About 200 glamorous people were spread out on ivory sofas engrossed in private chats but we really couldn’t spot any celebs – apart from former Recovery host Dylan Lewis weaving his way through the crowd. There was no sign of Washington, John Butler Trio or Angus and Julia Stone although I imagined they were probably all smoking in the back of a Kombi van with Isabel Lucas.
Well if we couldn’t find celebs, sampling the cheese platter was the next best thing. There must have been about 50 huge platters of them spread throughout the party. We sat down on a lounge with a large platter of camembert and brie. I’m not usually a cheese person but if you crash a party people pay half a week’s wage for, I was going to take full advantage.
The champagne was a let-down but the cheese was to-die-for. Halfway through gorging on the plate of the exquisite cheese, we were interrupted by a casually-dressed guy and his female companion. “Is this your cheese?” he asked. As much as it would have made me feel like a rock star to say “yes, this platter has our name on it”, I admitted we were gatecrashing and didn’t have dibs on the cheese plate. “Haha, so are we,” they replied. Our fellow party crashers were photographers from two big newspapers (a gatecrasher never dobs in a fellow intruder though). It felt good not being the only uninvited guests in the room. After helping us finish off the cheese platter, they bid us farewell.
I considered taking the remaining cheese as a souvenir (a successful gatecrasher always takes a memento), but couldn’t find anything to put it in. Deciding that there must have been a better token to remember the night, I noticed some chic ceramic candle-holders scattered on tables around the room. I discreetly knocked one onto the carpet before tossing it into my handbag. For the record it was from Ikea – it’s not as though I stole the Crown Jewels of England.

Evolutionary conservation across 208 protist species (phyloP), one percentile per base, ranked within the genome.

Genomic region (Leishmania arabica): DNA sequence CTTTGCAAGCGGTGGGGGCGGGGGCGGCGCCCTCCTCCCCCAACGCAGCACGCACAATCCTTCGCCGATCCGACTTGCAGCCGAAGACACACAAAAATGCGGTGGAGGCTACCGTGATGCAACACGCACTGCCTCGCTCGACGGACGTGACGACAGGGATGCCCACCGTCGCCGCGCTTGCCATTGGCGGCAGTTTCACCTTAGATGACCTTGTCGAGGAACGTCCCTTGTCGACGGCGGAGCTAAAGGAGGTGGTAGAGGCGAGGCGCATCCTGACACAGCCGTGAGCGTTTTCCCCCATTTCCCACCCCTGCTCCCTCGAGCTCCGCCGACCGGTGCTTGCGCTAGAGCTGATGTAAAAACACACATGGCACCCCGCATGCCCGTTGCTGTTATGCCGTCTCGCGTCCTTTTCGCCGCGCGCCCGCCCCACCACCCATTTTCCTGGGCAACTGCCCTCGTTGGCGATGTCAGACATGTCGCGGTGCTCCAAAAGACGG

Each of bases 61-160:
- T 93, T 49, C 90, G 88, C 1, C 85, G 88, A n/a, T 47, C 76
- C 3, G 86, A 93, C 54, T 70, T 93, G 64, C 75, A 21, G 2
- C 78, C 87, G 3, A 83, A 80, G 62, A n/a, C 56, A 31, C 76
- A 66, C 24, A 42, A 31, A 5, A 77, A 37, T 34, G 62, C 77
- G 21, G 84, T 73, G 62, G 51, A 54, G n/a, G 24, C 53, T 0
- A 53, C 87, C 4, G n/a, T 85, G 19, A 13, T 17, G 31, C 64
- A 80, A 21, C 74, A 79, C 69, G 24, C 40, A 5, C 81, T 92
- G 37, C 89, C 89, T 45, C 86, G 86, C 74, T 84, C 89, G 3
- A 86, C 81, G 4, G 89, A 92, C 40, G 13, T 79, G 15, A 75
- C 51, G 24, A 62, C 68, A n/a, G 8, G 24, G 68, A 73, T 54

With my stolen candle in-tow and the realisation that the bar had closed, we saw Dylan Lewis leaving and decided it was probably time for us to go too (that guy looks like he knows when a party has lost its lustre).
We passed Angela Bishop deep in conversation with a gal pal and left the low-key party. We high-fived as soon as we got down the steps and I heard my new candle holder clink in my handbag. Woot woot, we successfully crashed the ARIAs afterparty! Back next year, I hope (I meant to the ARIA Awards Ceremony, of course)!
BEST PART: Seeing Bernard Fanning; and the cheese platter.
WORST PART: There weren’t many well-known artists there – mostly glammed-up rich people who flitted around acting important. Many of the musos end up skipping the official event and head to their own private parties in hotel rooms with their record companies so the official after party usually lasts only a few hours and has a lot of no-shows.
WORTH PAYING FOR? 500 dollars will get you VIP seating at the awards and access to the official after party. I wouldn’t pay 500 dollars for it unless you just won lotto or really like cheese.
SHOULD YOU CRASH NEXT YEAR? Probably not. As reporters, we had access to backstage and could mingle with VIP guests but it would be a lot harder if you were simply an audience member. Still, we wouldn’t advise against trying your luck. Nothing says gatecrasher quite like being thrown onto the pavement by bouncers.
* NOTE: The term gatecrash implies that we were somehow a nuisance to other party-goers but this is far from the truth. We behaved politely and appropriately to all guests and refrained from violence, drug use and indecent exposure.
© Camilla Margolis